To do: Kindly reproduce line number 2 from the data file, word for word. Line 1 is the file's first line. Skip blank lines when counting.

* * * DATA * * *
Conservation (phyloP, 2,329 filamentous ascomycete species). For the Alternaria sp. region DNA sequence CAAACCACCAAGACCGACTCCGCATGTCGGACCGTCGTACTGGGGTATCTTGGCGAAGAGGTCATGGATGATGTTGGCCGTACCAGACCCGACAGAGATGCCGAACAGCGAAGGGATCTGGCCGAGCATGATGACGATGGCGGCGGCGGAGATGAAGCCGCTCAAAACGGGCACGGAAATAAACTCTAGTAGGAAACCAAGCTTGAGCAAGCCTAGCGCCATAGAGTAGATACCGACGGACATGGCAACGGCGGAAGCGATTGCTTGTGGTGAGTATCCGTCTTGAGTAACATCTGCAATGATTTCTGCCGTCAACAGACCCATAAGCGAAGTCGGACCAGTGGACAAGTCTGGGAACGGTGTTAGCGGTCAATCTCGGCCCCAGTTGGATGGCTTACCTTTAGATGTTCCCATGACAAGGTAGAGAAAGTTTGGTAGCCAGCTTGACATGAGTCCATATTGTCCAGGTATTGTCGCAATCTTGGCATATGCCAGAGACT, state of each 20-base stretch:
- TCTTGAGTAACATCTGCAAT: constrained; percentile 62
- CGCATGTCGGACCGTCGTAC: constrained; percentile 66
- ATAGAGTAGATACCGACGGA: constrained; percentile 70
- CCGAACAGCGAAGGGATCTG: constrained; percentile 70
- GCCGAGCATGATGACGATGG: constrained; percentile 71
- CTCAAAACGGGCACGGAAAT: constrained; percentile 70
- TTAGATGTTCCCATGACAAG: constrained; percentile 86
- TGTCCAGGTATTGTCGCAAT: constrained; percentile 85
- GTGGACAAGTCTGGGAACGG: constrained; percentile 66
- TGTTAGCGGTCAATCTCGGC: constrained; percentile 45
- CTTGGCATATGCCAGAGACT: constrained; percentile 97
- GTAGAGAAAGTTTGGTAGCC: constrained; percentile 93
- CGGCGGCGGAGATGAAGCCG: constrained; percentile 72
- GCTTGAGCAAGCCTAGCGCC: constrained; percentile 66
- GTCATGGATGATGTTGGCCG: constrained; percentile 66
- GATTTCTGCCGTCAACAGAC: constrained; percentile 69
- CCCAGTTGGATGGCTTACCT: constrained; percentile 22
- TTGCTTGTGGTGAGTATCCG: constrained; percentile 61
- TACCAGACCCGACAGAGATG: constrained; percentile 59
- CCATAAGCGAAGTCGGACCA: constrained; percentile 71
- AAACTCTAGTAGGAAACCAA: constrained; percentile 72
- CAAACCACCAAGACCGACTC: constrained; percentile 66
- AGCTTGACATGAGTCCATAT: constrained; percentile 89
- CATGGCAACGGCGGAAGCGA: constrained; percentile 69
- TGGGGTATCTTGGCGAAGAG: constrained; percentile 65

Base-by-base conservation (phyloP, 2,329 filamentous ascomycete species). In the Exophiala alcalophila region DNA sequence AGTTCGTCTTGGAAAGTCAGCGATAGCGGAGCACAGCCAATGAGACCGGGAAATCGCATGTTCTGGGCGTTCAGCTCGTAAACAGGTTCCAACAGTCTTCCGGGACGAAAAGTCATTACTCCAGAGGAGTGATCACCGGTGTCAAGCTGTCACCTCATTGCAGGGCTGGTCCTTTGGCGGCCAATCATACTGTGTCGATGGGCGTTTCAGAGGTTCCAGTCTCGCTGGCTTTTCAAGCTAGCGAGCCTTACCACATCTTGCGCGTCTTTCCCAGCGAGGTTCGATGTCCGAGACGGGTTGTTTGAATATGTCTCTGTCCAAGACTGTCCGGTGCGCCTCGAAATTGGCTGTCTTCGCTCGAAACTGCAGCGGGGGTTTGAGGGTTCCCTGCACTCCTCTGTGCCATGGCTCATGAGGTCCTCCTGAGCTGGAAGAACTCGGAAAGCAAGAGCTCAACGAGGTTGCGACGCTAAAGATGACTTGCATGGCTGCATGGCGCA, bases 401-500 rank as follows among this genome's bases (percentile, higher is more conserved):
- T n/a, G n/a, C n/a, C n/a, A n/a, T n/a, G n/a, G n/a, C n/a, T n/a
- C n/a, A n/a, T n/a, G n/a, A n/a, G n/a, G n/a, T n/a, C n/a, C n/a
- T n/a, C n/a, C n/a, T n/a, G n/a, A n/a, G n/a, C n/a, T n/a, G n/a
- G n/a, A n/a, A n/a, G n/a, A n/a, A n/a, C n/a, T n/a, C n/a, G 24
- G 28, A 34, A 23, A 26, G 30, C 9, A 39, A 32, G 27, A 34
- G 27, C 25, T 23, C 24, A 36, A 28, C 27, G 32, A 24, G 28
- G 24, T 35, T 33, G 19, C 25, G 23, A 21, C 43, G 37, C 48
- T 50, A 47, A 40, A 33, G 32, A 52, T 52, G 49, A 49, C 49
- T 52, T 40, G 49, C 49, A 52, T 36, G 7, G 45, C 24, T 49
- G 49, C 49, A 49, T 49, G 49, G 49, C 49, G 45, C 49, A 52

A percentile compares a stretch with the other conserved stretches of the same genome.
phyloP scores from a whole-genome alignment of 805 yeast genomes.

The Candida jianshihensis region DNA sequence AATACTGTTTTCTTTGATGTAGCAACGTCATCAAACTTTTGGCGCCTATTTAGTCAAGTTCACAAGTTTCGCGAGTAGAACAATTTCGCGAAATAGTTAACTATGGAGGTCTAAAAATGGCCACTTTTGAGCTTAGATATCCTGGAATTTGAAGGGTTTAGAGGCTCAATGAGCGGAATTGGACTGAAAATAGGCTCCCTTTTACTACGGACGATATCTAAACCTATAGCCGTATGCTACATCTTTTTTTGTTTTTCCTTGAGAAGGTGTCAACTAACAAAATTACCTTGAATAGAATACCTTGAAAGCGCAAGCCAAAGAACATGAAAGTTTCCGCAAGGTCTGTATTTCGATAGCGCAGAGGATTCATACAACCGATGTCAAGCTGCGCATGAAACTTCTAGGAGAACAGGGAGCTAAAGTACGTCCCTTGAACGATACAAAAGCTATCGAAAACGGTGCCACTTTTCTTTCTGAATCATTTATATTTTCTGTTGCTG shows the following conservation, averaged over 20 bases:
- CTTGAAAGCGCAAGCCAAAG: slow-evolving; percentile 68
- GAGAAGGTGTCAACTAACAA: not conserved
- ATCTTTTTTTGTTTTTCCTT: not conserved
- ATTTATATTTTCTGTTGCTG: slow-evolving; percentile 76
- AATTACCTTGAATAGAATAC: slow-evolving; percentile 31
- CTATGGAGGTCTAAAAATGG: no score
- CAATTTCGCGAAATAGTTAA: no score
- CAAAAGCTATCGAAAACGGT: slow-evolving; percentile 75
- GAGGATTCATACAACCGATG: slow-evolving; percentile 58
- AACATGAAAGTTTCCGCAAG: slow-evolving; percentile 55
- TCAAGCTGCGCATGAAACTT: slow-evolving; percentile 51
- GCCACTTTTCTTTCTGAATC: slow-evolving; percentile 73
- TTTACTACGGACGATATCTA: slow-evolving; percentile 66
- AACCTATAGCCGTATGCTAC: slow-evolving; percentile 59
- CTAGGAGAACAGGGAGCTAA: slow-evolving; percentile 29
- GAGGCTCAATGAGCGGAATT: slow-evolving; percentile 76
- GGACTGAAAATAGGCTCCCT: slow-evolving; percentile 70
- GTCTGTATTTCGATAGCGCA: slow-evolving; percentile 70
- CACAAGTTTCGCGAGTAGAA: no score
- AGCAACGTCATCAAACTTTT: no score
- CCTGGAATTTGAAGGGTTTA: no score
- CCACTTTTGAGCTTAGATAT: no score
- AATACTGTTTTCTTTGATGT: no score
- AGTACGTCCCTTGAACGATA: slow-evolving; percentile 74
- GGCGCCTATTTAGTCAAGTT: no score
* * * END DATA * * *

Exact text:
- TCTTGAGTAACATCTGCAAT: constrained; percentile 62